I have a close Jewish friend who I met in the gym after one of his daily workouts. He’s 91.
When Hyman and I bumped into each other just outside the gym back then, we traded courtesies, yapped a bit about the political goings-on of the day and parted with the usual, “You know, we should have coffee sometime.” We did. In fact, we enjoyed our political chit-chats so much that we met for breakfast once a week for the next seven years.
Whenever we get together, breakfast is a side dish – history and politics is the feast. A feast mostly for me because, at his age, Hyman was an eyewitness to much of the history that shaped the modern world. Blessed with the gift of wisdom, he’s a living depository for golden life lessons he refined in the harsh crucible of early 20th century living. Those lessons glisten as congealed nuggets of wisdom in the course of our conversations.
He’d say things like:
“Better to earn a penny working for yourself than a pound working for others.”
“The truth is rigid but lies … you can twist.”
“When a nation has too many cultures, it ends up with no culture.”
“Wealth doesn’t make you immoral. Poverty doesn’t make you moral.”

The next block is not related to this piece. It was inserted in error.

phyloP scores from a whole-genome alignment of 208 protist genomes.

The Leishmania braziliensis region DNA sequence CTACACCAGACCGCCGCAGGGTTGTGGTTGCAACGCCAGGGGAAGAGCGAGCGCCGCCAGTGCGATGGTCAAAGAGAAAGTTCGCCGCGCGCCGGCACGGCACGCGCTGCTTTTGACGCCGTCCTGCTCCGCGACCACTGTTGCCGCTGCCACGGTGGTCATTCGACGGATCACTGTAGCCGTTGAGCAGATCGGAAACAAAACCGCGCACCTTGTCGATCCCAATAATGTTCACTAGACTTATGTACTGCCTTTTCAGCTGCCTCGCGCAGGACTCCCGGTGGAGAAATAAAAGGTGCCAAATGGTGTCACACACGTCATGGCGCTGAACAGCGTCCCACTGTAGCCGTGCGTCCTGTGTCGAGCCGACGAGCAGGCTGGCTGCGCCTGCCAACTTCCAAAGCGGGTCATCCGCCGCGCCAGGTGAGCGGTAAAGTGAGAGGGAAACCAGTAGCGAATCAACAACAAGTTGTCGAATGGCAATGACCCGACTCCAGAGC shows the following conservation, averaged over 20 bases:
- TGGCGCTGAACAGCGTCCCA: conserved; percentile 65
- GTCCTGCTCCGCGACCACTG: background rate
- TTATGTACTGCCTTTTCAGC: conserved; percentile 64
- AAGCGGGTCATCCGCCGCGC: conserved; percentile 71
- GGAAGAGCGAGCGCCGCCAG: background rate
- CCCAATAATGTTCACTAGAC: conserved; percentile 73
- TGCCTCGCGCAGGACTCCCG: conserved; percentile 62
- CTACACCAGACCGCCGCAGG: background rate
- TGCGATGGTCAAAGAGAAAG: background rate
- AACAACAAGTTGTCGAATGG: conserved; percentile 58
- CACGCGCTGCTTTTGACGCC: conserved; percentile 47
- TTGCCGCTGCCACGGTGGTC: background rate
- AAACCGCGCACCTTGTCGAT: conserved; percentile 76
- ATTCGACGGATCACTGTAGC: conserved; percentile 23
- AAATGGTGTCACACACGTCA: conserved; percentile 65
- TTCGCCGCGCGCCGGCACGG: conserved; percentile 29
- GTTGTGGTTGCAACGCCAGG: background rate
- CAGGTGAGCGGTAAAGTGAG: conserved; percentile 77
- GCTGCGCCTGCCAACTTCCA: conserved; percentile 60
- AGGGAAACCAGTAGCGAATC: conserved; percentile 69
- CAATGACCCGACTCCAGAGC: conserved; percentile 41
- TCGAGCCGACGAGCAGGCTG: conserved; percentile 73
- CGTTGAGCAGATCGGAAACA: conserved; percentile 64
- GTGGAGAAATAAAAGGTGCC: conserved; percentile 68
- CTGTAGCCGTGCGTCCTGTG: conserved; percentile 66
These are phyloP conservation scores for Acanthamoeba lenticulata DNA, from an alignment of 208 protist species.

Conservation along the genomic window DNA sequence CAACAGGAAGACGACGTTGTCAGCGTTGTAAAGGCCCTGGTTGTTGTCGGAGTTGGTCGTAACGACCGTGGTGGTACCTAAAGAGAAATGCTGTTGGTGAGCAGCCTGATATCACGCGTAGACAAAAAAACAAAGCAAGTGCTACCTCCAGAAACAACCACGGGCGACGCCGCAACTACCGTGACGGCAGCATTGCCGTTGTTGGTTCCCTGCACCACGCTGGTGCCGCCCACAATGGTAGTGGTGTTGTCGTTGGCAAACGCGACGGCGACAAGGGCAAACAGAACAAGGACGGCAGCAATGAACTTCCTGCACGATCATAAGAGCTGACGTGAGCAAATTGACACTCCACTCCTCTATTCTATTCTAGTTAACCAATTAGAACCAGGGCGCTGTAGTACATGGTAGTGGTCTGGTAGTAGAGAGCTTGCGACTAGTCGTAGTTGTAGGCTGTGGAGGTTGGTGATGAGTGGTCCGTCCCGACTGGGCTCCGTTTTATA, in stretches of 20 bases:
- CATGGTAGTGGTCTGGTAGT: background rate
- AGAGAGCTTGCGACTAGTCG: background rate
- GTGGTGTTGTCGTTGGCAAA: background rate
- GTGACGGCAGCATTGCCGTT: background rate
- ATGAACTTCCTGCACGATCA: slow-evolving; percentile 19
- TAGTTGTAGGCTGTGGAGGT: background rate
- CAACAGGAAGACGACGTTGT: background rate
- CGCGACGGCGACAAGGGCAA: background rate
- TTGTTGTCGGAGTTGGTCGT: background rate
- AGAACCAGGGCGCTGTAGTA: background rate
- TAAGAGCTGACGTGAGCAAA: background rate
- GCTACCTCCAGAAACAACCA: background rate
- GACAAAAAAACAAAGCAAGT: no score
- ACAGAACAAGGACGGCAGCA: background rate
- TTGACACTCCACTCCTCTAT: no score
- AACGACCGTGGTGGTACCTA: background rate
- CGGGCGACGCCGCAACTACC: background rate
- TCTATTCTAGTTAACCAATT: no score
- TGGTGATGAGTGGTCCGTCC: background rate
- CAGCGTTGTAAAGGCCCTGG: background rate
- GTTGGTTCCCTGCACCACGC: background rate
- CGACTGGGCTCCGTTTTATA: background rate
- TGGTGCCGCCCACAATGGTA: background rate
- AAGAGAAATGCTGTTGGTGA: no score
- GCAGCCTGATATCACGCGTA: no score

When Hyman was born in 1927, Hitler was six years from becoming Germany’s chancellor, he had just published Volume II of “Mein Kampf,” and he was 11 years from invading Poland. Calvin Coolidge was president. And Israel, 21 years into the future, did not exist.
At breakfast, as Hyman meanders through the nooks and crannies of history, his own family history – steeped in the trials, triumphs and traditions of the Jewish people – never fails to surface. As I listen, I can’t help but think about the similarities between the unique history of black Americans and Jews.
Both groups were forced into slavery in a foreign country. Both suffered inhumane treatment for centuries. And, both relied on an incomparable faith in the God of the Bible to get them to the “Promised Land.” That’s why it was so natural for Martin Luther King, considered a modern-day Moses, to use the Jewish plight as a metaphor for the arduous journey of blacks through America’s wilderness.
“I just want to do God’s will,” King said in his “Mountaintop” speech the night before he was assassinated. “And He’s allowed me to go up to the mountain. And I’ve looked over. And I’ve seen the Promised Land. I may not get there with you. But I want you to know tonight, that we, as a people, will get to the promised land.”
But while the group experiences are similar, the group outcomes are vastly different today. Why? A few clues surfaced, for me, during my talks with Hyman – things that Jews did even while they were “poor as church mice,” as Hyman put it.
1. For Jews, building strong families, communities and traditions was never an option.
2. Jews exerted great energy into inculcating a culture of ambition, business ownership and high achievement in their children.
3. Jews doggedly insulated themselves against failure with an iron-clad refusal to live as perpetual victims of history.